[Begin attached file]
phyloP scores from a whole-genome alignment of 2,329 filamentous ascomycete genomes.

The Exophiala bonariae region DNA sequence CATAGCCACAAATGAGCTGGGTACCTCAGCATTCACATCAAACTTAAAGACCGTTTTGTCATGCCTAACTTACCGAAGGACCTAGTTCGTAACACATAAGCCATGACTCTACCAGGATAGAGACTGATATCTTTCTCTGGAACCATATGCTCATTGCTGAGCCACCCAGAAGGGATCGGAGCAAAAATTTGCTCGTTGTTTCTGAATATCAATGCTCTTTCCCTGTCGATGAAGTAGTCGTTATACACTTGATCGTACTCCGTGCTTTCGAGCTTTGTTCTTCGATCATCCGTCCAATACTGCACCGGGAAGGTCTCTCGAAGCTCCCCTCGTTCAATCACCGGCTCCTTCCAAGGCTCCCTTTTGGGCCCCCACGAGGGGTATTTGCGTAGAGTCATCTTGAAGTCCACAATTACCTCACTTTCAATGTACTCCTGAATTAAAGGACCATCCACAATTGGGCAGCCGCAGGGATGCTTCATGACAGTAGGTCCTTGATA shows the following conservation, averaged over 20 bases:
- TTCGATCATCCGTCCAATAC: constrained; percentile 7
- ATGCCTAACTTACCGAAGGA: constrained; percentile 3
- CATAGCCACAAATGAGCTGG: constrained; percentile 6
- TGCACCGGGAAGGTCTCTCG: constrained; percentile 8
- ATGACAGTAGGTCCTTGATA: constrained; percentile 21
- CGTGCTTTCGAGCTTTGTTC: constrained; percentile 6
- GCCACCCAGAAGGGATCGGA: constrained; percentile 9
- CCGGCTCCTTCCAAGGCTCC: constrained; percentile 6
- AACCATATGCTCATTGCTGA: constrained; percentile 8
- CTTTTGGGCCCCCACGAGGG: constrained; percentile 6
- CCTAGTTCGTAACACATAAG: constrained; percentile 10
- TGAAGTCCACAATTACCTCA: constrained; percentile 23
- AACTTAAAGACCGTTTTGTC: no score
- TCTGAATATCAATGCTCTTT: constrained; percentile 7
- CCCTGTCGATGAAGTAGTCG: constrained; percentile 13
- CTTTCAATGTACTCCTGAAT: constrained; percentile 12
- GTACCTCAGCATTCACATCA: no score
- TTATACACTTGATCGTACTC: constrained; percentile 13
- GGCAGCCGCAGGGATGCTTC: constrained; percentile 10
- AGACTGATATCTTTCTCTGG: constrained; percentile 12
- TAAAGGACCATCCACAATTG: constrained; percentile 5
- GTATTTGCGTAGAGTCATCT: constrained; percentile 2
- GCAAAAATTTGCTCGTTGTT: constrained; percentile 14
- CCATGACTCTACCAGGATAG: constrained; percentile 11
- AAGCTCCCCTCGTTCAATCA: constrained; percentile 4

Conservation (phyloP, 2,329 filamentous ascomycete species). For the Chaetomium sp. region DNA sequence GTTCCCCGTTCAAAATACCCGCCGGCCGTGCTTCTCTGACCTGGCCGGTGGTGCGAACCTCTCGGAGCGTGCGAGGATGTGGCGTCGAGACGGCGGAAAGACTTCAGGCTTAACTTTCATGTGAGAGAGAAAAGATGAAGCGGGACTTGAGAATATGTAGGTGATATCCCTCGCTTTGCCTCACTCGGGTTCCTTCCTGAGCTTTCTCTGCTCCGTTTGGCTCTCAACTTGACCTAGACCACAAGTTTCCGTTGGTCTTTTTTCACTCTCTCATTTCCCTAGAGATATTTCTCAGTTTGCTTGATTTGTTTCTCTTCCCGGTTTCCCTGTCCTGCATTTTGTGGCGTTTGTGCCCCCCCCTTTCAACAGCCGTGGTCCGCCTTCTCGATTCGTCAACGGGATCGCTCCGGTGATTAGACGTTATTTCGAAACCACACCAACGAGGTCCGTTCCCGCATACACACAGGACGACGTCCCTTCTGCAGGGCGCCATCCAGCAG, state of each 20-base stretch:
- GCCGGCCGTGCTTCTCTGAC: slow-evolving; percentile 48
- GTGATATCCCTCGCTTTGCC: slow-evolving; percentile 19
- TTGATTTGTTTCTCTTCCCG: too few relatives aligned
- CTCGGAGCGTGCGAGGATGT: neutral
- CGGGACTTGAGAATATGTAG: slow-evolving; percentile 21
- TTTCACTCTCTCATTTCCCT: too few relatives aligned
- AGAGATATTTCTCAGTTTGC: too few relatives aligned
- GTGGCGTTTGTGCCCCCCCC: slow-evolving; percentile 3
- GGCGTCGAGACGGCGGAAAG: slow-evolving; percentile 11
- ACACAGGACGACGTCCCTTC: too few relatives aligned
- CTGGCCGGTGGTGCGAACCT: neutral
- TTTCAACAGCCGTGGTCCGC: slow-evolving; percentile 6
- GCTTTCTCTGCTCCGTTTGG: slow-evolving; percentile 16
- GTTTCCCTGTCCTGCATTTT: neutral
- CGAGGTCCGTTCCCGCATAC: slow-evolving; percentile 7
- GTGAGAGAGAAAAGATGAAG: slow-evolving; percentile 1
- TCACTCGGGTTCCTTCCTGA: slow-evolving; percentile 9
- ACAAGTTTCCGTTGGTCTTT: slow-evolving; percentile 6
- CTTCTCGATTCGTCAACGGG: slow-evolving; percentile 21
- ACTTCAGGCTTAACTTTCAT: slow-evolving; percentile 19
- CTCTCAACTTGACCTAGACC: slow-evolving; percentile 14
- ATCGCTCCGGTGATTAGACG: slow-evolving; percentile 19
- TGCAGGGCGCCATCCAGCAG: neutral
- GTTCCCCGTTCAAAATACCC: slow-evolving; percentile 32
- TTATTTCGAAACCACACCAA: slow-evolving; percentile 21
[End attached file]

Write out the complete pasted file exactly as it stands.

phyloP scores from a whole-genome alignment of 2,329 filamentous ascomycete genomes.

The Exophiala bonariae region DNA sequence CATAGCCACAAATGAGCTGGGTACCTCAGCATTCACATCAAACTTAAAGACCGTTTTGTCATGCCTAACTTACCGAAGGACCTAGTTCGTAACACATAAGCCATGACTCTACCAGGATAGAGACTGATATCTTTCTCTGGAACCATATGCTCATTGCTGAGCCACCCAGAAGGGATCGGAGCAAAAATTTGCTCGTTGTTTCTGAATATCAATGCTCTTTCCCTGTCGATGAAGTAGTCGTTATACACTTGATCGTACTCCGTGCTTTCGAGCTTTGTTCTTCGATCATCCGTCCAATACTGCACCGGGAAGGTCTCTCGAAGCTCCCCTCGTTCAATCACCGGCTCCTTCCAAGGCTCCCTTTTGGGCCCCCACGAGGGGTATTTGCGTAGAGTCATCTTGAAGTCCACAATTACCTCACTTTCAATGTACTCCTGAATTAAAGGACCATCCACAATTGGGCAGCCGCAGGGATGCTTCATGACAGTAGGTCCTTGATA shows the following conservation, averaged over 20 bases:
- TTCGATCATCCGTCCAATAC: constrained; percentile 7
- ATGCCTAACTTACCGAAGGA: constrained; percentile 3
- CATAGCCACAAATGAGCTGG: constrained; percentile 6
- TGCACCGGGAAGGTCTCTCG: constrained; percentile 8
- ATGACAGTAGGTCCTTGATA: constrained; percentile 21
- CGTGCTTTCGAGCTTTGTTC: constrained; percentile 6
- GCCACCCAGAAGGGATCGGA: constrained; percentile 9
- CCGGCTCCTTCCAAGGCTCC: constrained; percentile 6
- AACCATATGCTCATTGCTGA: constrained; percentile 8
- CTTTTGGGCCCCCACGAGGG: constrained; percentile 6
- CCTAGTTCGTAACACATAAG: constrained; percentile 10
- TGAAGTCCACAATTACCTCA: constrained; percentile 23
- AACTTAAAGACCGTTTTGTC: no score
- TCTGAATATCAATGCTCTTT: constrained; percentile 7
- CCCTGTCGATGAAGTAGTCG: constrained; percentile 13
- CTTTCAATGTACTCCTGAAT: constrained; percentile 12
- GTACCTCAGCATTCACATCA: no score
- TTATACACTTGATCGTACTC: constrained; percentile 13
- GGCAGCCGCAGGGATGCTTC: constrained; percentile 10
- AGACTGATATCTTTCTCTGG: constrained; percentile 12
- TAAAGGACCATCCACAATTG: constrained; percentile 5
- GTATTTGCGTAGAGTCATCT: constrained; percentile 2
- GCAAAAATTTGCTCGTTGTT: constrained; percentile 14
- CCATGACTCTACCAGGATAG: constrained; percentile 11
- AAGCTCCCCTCGTTCAATCA: constrained; percentile 4

Conservation (phyloP, 2,329 filamentous ascomycete species). For the Chaetomium sp. region DNA sequence GTTCCCCGTTCAAAATACCCGCCGGCCGTGCTTCTCTGACCTGGCCGGTGGTGCGAACCTCTCGGAGCGTGCGAGGATGTGGCGTCGAGACGGCGGAAAGACTTCAGGCTTAACTTTCATGTGAGAGAGAAAAGATGAAGCGGGACTTGAGAATATGTAGGTGATATCCCTCGCTTTGCCTCACTCGGGTTCCTTCCTGAGCTTTCTCTGCTCCGTTTGGCTCTCAACTTGACCTAGACCACAAGTTTCCGTTGGTCTTTTTTCACTCTCTCATTTCCCTAGAGATATTTCTCAGTTTGCTTGATTTGTTTCTCTTCCCGGTTTCCCTGTCCTGCATTTTGTGGCGTTTGTGCCCCCCCCTTTCAACAGCCGTGGTCCGCCTTCTCGATTCGTCAACGGGATCGCTCCGGTGATTAGACGTTATTTCGAAACCACACCAACGAGGTCCGTTCCCGCATACACACAGGACGACGTCCCTTCTGCAGGGCGCCATCCAGCAG, state of each 20-base stretch:
- GCCGGCCGTGCTTCTCTGAC: slow-evolving; percentile 48
- GTGATATCCCTCGCTTTGCC: slow-evolving; percentile 19
- TTGATTTGTTTCTCTTCCCG: too few relatives aligned
- CTCGGAGCGTGCGAGGATGT: neutral
- CGGGACTTGAGAATATGTAG: slow-evolving; percentile 21
- TTTCACTCTCTCATTTCCCT: too few relatives aligned
- AGAGATATTTCTCAGTTTGC: too few relatives aligned
- GTGGCGTTTGTGCCCCCCCC: slow-evolving; percentile 3
- GGCGTCGAGACGGCGGAAAG: slow-evolving; percentile 11
- ACACAGGACGACGTCCCTTC: too few relatives aligned
- CTGGCCGGTGGTGCGAACCT: neutral
- TTTCAACAGCCGTGGTCCGC: slow-evolving; percentile 6
- GCTTTCTCTGCTCCGTTTGG: slow-evolving; percentile 16
- GTTTCCCTGTCCTGCATTTT: neutral
- CGAGGTCCGTTCCCGCATAC: slow-evolving; percentile 7
- GTGAGAGAGAAAAGATGAAG: slow-evolving; percentile 1
- TCACTCGGGTTCCTTCCTGA: slow-evolving; percentile 9
- ACAAGTTTCCGTTGGTCTTT: slow-evolving; percentile 6
- CTTCTCGATTCGTCAACGGG: slow-evolving; percentile 21
- ACTTCAGGCTTAACTTTCAT: slow-evolving; percentile 19
- CTCTCAACTTGACCTAGACC: slow-evolving; percentile 14
- ATCGCTCCGGTGATTAGACG: slow-evolving; percentile 19
- TGCAGGGCGCCATCCAGCAG: neutral
- GTTCCCCGTTCAAAATACCC: slow-evolving; percentile 32
- TTATTTCGAAACCACACCAA: slow-evolving; percentile 21